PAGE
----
Mercer found that only about half (51%) of all large employers currently offer coverage to part-time employees that work 30 or more hours per week. The rest either don’t cover any part-time employees, require them to work more than 30 hours a week to be eligible, or impose other eligibility requirements. As a result, employers will be faced with a tough challenge: can they afford to start, or to raise the minimum hours required for coverage eligibility?
Most likely, company’s costs will rise as a result, and even if employers choose to limit a part-time employee’s working hours to avoid incurring penalties, that may bring other consequences.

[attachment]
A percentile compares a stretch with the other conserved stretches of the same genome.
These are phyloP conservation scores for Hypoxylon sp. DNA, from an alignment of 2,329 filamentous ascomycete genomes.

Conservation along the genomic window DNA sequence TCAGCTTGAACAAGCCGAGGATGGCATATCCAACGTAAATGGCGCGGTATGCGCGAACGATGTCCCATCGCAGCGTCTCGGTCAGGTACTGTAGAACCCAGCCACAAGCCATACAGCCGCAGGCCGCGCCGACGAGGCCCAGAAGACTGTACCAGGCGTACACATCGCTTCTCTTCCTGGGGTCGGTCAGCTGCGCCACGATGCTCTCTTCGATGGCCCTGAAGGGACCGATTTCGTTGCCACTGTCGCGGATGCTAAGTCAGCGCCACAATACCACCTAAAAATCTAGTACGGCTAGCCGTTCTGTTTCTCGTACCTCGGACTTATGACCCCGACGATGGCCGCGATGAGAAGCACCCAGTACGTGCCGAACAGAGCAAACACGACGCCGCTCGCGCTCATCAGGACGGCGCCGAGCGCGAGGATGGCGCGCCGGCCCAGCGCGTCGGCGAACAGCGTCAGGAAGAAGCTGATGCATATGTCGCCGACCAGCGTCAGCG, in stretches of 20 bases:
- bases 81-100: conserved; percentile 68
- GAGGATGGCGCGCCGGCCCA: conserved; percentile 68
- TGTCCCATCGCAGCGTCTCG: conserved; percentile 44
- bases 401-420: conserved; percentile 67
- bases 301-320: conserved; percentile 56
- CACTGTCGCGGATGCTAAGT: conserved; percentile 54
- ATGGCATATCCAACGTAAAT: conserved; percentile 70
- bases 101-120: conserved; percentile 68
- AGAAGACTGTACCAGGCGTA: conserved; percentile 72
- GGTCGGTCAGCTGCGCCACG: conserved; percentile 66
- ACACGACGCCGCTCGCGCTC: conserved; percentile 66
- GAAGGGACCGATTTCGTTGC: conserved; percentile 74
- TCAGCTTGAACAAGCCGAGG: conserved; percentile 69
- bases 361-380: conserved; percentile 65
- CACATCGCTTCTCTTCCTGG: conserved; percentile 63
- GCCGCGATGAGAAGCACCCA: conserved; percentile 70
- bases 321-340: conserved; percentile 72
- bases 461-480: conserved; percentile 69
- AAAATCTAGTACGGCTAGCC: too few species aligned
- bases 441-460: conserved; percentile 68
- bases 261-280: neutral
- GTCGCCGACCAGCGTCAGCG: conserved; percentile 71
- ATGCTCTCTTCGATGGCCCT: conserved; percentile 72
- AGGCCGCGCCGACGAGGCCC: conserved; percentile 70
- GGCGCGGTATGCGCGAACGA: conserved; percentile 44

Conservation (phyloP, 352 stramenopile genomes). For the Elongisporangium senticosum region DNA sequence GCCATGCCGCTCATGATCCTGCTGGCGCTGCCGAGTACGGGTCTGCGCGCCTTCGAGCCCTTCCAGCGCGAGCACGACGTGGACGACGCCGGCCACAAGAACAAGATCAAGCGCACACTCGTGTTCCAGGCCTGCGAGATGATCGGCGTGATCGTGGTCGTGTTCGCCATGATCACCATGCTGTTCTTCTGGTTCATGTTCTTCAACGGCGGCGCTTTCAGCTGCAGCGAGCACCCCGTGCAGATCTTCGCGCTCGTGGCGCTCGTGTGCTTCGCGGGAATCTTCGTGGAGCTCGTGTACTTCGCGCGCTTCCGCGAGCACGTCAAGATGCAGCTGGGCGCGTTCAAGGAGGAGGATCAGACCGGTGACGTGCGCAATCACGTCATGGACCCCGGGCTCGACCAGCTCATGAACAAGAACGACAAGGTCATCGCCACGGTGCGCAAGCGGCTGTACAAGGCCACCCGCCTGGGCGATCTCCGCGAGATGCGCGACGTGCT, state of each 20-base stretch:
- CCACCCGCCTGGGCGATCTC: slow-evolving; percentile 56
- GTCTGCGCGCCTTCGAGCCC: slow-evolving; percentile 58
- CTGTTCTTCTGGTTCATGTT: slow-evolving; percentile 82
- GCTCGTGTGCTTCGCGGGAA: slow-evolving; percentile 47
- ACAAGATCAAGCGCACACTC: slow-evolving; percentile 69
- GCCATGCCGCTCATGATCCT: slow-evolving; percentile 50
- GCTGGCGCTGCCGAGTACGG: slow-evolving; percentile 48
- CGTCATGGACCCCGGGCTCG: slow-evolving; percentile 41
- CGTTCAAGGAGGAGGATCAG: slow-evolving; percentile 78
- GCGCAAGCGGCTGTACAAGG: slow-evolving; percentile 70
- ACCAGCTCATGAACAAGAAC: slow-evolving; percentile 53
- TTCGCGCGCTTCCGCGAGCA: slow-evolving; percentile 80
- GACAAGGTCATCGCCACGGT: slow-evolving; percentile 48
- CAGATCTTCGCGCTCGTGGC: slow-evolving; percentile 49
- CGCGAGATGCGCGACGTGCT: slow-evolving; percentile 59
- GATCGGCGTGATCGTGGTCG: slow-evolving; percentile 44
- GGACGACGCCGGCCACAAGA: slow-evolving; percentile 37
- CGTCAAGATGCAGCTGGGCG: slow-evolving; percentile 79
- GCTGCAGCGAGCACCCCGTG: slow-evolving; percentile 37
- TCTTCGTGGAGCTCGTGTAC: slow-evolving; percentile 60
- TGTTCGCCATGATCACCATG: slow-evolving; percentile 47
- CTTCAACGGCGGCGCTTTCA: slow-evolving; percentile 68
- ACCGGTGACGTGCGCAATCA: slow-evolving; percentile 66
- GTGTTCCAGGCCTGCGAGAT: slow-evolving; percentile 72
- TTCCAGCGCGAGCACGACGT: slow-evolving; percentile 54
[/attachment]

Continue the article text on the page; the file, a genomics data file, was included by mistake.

A third problem for employers is that they will no longer be able to use mini-med, or limited benefit plans as an option for part-timers or other employees who work an average of 30 or more hours a week. Mini-med plans, which typically limit coverage to $50,000 to $100,000 per year, are currently offered by 7% of employers with 500 or more employees and 20% of those with 20,000 or more. This provision will clearly cost companies money, and potentially jobs.
Accordingly, Mercer noted that only about 38% of employers don’t have any of the three red flags – for unaffordable coverage, ineligible part-time employees, or mini-med plans, while close to half (48%) have one red flag and 14% have two.
Large employers do a bit better, with about half (53%) not having any of these red flags, but 39% have one and 7% have two. Large wholesale/retail employers are the most affected by these three reform provisions. Only 31% of wholesale/retail employers with 500 or more employee have no red flags; 66% have one and 3% have two.